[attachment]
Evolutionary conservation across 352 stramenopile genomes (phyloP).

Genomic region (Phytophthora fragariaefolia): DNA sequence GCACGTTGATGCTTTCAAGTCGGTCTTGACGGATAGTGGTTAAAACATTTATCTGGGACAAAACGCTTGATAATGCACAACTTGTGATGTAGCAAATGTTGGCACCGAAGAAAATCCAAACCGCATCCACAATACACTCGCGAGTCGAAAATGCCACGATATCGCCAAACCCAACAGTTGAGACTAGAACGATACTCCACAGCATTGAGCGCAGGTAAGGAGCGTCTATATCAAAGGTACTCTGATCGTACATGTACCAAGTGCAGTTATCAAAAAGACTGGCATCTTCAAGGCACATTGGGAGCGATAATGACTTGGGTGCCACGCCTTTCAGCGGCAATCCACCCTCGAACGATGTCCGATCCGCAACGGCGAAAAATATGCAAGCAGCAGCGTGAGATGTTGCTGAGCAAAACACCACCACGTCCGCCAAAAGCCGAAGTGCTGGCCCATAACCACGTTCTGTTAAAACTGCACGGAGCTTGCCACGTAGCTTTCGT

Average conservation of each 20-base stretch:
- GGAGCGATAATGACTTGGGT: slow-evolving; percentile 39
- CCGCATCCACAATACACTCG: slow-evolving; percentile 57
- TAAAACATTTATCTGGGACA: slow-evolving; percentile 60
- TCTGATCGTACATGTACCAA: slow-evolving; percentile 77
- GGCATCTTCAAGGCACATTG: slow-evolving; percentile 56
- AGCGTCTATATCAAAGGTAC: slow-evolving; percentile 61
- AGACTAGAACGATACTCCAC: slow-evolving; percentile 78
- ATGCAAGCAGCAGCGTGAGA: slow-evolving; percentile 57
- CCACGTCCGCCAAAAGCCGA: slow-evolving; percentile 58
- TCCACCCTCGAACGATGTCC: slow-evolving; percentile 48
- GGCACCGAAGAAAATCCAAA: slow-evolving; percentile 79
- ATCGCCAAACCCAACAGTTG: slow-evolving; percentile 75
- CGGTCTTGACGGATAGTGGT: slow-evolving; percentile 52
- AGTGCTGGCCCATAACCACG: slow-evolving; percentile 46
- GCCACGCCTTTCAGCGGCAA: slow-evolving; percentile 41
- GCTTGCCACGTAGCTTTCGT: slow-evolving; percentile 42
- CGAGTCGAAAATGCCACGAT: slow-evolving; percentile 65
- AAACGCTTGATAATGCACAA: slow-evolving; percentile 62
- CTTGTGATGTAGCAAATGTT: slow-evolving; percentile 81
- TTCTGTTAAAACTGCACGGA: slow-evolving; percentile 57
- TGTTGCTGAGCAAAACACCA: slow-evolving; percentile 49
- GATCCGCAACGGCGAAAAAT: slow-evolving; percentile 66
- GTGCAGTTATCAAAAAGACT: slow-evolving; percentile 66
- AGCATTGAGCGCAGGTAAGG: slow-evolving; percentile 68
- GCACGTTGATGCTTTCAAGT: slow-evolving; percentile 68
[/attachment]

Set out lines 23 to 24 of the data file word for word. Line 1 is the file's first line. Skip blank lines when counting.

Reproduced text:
- TTCTGTTAAAACTGCACGGA: slow-evolving; percentile 57
- TGTTGCTGAGCAAAACACCA: slow-evolving; percentile 49